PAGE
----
This is Day 7 of the Reflective Teaching Blogging Challenge. Well, technically, it's day 8, but I'm behind. In part I'm behind because this day's topic--Who was or is your most inspirational colleague, and why?-- is kind of a big one, and I want to do it justice. I'm not sure that I will, but I'm taking a stab at it.
(I think the "roll your sleeves up and do it anyway" thing is just part of a daily blogging challenge. It won't be perfect. It can't be.)
The topic is kind of overwhelming to me because I freakin' love my colleagues. I mean, I love them to death. Every person I have worked with inspires me in some way. Susan, precision and attention to detail. Steve, dedication to each student as an individual, belief in their ability to "get it." Henry, passion for the job and joy at being in the classroom. Jenn, a love of writing as art and how to bring that love to students. Andrew, humor and play in the classroom. Tracy, engagement and innovation online.
I could go on.
To get specific, there are a couple of folks who have had a pretty measurable impact on me. One, Eileen, was a mentor in a way the first couple of years teaching, as I transitioned to a full-time employee. She is now retired and teaches On Course around the country, but when she was still at the college, she regularly offered these workshops for us. From her I learned to understand why many students struggle and how to help them, no matter what their obstacles are. On Course emphasizes personal responsibility, awareness of the choices they make. On Course instructors engage students in learning who they are, what motivates them, what their goals are, what adjustments they may need to make to meet them and more.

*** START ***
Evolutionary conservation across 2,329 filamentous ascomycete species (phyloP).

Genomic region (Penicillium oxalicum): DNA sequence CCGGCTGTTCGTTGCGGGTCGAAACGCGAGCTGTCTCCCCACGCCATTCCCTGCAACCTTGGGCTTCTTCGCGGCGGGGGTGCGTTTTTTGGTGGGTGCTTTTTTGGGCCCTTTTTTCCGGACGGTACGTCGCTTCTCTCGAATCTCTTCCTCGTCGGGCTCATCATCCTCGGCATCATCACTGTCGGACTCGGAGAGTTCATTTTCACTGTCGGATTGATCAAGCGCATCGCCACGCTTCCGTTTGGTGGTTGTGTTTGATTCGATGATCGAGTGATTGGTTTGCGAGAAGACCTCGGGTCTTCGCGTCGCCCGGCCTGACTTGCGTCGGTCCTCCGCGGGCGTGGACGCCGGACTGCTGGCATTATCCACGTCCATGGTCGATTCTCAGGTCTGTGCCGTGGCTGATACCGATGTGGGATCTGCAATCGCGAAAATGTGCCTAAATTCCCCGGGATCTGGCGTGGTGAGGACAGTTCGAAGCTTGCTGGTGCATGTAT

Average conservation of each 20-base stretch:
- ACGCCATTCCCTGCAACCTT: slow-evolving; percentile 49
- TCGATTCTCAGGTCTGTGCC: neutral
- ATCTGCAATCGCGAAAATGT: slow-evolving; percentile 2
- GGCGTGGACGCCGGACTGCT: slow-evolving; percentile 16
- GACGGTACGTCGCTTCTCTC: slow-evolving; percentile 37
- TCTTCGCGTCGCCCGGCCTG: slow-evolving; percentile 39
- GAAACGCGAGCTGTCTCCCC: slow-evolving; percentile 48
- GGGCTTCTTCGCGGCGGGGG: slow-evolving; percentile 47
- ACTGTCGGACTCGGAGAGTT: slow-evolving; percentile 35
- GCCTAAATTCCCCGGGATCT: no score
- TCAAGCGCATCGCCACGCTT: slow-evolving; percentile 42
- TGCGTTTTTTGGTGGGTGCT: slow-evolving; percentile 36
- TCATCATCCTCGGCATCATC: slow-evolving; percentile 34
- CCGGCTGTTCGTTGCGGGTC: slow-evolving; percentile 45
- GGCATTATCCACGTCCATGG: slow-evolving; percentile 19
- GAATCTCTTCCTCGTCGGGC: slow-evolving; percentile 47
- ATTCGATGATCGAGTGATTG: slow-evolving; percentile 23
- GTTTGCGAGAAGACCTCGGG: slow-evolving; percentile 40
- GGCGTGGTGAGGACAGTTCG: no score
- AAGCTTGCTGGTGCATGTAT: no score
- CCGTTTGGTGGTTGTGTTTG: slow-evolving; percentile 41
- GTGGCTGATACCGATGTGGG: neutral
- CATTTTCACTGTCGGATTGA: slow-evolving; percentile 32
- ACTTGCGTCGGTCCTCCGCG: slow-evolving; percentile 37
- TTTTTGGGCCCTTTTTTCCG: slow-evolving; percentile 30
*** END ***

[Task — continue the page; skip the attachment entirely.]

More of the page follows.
Lest I sound like an OC advertisement, know that I haven't adopted all its strategies, and the ones I have, I have definitely modified and made my own, but Eileen's workshops and mentorship had a tremendous impact on how I teach basic writing. Coming straight from the university, these practical techniques were so needed.
(For more on On Course and some strategies you can visit this link. There is also a textbook on Amazon that I think is helpful for any instructor teaching basic skills classes and would be great at the high school level, too.)
My other colleague, Leslie, helped me continue my academic engagement. English instructors at the college level often joke that our degrees don't do much to prepare us to teach composition. (I can write you a damn good paper on Faulkner's Light in August, though!) I left my masters program not knowing what disability theory was. I hadn't read McIntosh's "White Privilege." Race or gender as a social construct? Eh, we probably touched on that at university, but it was subsumed beneath the professors' desire to get us to understand Derrida's concept of differance.
Leslie was the department chair when I started as a part-timer, and I am so grateful for her willingness to engage with me as I built my first college-level courses. She is one of the brightest people I have met, and she has figured out how to integrate her PhD-level insights into the college classroom so that the work we have our students do is meaningful and relevant for our ambitious students. So many of my best assignments have emerged from what I blatantly stole from her.
Yay, inspiring colleagues!